The discussion about whether to express one's views on purely professional matters on the pages of the Proceedings or some other professional journal seems superfluous and a waste of time. We live in a free society, and we should be able to say what we want. This apparently is not true, as witnessed by so-called political correctness in academia, the press, and politics. These ills in our society seem to be increasingly infecting our military with "professional correctness." Differences of view, especially if put on paper, are often considered acts of betrayal and disloyalty to not only the high authority but also the specific service or U.S. military as whole. Yet, to thrive and prosper, any institution or organization needs a healthy dose of open and sometimes even brutally frank criticism.
History provides both good and bad examples of military institutions' willingness to allow open debate among their rank and file. The theories of Vice Admiral Theophile Aube and other adherents of what became known as the Young School were imposed on the French Navy from above and without any consideration of the opposing views. As a consequence, the Young School's influence was responsible for faulty naval doctrine and misdirected construction programs and personnel policies. In contrast, the U.S. Navy's doctrine on the employment of aircraft carriers evolved after much debate and practical experimentation at sea. Those who equate constructive criticism with disloyalty would be well advised to read records on the U.S. Navy's fleet problems in the late 1920s and the 1930s. (For details, see Francis L. Keith, "Steps toward Naval Readiness. An Examination of United States Fleet Problems, 1923-1930" [College Park, MD: University of Maryland, 8 December 1976]). These fleet experiments were successful because the performance of even the highest officers was subjected to vigorous criticism (including self-criticism).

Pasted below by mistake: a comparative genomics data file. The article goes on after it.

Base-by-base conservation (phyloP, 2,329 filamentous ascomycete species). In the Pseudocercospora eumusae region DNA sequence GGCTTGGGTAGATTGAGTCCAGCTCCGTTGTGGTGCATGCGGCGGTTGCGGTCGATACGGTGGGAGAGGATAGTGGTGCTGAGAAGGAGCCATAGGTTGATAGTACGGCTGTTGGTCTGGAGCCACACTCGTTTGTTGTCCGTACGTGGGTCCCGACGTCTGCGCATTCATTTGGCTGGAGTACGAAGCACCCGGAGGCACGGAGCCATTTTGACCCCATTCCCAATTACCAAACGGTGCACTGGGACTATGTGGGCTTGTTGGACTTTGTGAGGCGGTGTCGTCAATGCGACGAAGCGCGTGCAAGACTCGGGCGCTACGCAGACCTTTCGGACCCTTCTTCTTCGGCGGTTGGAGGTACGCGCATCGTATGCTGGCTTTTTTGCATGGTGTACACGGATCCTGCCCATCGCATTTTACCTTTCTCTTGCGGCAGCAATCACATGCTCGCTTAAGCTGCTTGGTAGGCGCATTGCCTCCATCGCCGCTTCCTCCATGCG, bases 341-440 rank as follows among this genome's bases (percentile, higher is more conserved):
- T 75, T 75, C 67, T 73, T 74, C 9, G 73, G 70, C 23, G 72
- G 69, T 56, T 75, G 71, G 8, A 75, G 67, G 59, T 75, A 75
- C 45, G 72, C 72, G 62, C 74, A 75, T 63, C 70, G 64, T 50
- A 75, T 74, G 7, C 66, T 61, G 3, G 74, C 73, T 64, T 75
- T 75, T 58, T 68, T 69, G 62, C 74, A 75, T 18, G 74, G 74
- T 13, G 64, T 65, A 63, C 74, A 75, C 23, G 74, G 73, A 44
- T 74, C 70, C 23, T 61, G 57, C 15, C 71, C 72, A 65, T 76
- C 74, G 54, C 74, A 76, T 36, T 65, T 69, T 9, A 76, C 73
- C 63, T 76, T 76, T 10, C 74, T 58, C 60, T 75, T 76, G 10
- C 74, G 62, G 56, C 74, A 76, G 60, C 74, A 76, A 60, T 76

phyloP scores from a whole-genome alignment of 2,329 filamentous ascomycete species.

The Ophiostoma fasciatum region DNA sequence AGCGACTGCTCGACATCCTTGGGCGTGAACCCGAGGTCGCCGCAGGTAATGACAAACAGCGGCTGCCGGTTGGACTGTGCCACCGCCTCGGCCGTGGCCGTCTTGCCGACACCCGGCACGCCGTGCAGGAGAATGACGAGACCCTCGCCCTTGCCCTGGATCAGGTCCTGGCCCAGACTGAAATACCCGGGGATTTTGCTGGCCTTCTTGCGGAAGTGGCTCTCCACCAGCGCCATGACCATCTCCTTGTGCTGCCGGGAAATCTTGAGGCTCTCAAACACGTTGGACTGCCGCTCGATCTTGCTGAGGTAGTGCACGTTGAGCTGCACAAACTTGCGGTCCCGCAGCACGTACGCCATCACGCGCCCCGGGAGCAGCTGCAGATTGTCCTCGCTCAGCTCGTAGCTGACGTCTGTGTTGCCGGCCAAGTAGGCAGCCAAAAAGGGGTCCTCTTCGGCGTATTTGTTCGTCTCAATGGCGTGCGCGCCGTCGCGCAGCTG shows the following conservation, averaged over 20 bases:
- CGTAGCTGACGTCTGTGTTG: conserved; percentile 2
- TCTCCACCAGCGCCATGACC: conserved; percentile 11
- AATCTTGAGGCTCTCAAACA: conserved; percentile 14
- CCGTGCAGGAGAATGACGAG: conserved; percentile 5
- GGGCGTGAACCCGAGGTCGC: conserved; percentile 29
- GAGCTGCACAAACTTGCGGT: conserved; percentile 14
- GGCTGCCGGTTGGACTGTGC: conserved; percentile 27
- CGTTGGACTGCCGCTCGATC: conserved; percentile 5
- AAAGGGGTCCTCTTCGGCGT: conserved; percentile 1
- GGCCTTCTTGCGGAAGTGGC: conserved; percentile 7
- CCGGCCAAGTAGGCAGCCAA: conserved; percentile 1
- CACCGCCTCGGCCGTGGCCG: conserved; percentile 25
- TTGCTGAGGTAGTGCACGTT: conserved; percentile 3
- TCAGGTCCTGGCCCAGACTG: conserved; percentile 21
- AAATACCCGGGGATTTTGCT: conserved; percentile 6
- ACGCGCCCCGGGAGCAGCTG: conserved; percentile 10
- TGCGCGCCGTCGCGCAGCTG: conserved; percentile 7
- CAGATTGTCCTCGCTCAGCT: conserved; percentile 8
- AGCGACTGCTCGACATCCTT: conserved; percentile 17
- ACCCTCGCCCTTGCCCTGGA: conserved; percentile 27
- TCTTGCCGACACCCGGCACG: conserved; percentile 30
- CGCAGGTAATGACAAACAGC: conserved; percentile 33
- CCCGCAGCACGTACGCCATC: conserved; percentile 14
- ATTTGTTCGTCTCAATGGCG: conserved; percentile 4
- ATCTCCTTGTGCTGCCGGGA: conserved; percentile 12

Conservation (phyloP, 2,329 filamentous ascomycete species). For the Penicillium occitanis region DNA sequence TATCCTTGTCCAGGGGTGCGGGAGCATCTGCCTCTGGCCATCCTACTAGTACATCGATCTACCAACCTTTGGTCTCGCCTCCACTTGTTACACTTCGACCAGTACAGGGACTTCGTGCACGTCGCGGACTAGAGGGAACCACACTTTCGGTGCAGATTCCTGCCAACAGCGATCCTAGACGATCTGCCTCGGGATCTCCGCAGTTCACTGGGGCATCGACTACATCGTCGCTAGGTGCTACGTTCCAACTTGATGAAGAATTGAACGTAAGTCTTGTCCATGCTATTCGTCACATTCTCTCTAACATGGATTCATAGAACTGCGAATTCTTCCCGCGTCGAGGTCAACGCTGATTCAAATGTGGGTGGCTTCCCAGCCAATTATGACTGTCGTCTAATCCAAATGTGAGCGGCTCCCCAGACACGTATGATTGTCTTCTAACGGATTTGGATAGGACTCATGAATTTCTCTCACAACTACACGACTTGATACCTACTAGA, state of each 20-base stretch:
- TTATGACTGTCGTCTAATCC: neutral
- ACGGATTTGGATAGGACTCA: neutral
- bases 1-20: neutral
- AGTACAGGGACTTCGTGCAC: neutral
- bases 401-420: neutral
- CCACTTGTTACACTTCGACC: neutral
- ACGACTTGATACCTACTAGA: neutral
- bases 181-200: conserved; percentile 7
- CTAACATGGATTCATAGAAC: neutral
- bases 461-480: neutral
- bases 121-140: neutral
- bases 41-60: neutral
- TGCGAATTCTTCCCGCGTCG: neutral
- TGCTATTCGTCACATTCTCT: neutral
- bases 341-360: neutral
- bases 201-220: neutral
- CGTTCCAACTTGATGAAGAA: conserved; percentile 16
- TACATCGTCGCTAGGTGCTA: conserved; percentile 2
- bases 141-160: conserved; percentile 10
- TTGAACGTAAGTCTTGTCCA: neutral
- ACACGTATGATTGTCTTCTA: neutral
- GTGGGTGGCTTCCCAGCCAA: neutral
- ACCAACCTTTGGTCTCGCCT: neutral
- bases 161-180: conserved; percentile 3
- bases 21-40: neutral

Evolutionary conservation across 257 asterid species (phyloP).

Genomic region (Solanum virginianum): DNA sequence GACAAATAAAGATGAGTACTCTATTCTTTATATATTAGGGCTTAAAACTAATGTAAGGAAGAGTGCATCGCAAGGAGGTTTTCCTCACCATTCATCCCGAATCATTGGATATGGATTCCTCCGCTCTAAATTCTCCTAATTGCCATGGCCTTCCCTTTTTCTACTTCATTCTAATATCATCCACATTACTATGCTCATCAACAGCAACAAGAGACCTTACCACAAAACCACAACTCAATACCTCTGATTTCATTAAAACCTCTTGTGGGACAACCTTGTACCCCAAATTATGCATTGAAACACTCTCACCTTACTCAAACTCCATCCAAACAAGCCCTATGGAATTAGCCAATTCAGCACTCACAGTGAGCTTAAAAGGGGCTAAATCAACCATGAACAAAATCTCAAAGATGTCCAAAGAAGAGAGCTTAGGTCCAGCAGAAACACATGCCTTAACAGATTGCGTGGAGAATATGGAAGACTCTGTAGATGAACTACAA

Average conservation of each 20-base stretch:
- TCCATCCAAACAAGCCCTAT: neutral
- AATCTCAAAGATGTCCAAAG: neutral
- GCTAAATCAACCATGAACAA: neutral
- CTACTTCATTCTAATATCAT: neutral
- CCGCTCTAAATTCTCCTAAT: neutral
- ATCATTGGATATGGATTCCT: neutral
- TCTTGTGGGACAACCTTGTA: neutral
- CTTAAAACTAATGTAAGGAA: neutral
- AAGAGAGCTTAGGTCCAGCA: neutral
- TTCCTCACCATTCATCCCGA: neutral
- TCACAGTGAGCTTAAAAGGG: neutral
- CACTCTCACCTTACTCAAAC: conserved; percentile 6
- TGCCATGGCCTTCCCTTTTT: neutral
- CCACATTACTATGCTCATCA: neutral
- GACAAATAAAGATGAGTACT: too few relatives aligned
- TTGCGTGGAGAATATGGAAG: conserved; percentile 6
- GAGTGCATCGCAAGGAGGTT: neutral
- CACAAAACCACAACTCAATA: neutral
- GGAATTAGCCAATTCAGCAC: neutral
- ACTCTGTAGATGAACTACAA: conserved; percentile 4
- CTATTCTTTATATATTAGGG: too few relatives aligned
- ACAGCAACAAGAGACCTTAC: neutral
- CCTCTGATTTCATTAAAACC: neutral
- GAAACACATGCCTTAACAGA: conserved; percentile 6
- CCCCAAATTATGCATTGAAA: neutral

The U.S. military and the U.S. Navy are undergoing significant transformation in many of their most important activities. Network-centric warfare is touted as the very bedrock of this transformation. The Navy has embraced the "Sea Power 21" vision. It is also embarked on the construction of a new family of ships designed for operations in the littorals. These and other issues need to be vigorously debated in an open professional forum. The high-ranking officers and academics should not be the only ones debating these critical issues. The input of many junior officers serving with the fleet is badly needed to get different points of view. More important, opposing views are badly needed. No one should feel or be intimidated or be concerned for his or her career when writing for Proceedings. It is nothing less than a scandal if such feelings prevail among large numbers of naval officers.
A small group of people-no matter how visionary or how well educated-should not dominate or even worse stifle discussion. In fact, it is in their interest to hear opposing views. Without intense and open debate, some good ideas might never be known, much less adopted. The weak points and vulnerabilities of concepts should be identified early in the process so timely and proper measures to minimize or neutralize those vulnerabilities are taken in time of peace. In addition, open debate leads to consensus, which is inherently more lasting than if the solution is imposed from above.
Retired Navy Vice Admiral Arthur Cebrowski, director of the Office of Force Transformation, has said his biggest concern is that "we will attempt to pursue the one best way. This would be a grave error. We don't want one best warfighting concept. We want to have alternative, competing concepts with continuing debate" (from "Transformation Trends" [Washington, D.C.: Office of Force Transformation, Department of Defense, 13 January 2003], p. 1). secretary of the Navy Gordon England included among his principles of leadership to be forthright, honest, and direct with every person and in every circumstance. These views of our highest-ranking officials should be taken as they are. Let us continue debating various professional issues-but without fear, rancor, or personal attacks. Otherwise, sooner or later, a heavy price will be paid.
Dr. Vego is Professor of Operations, Joint Military Operations Department, at the Naval War College.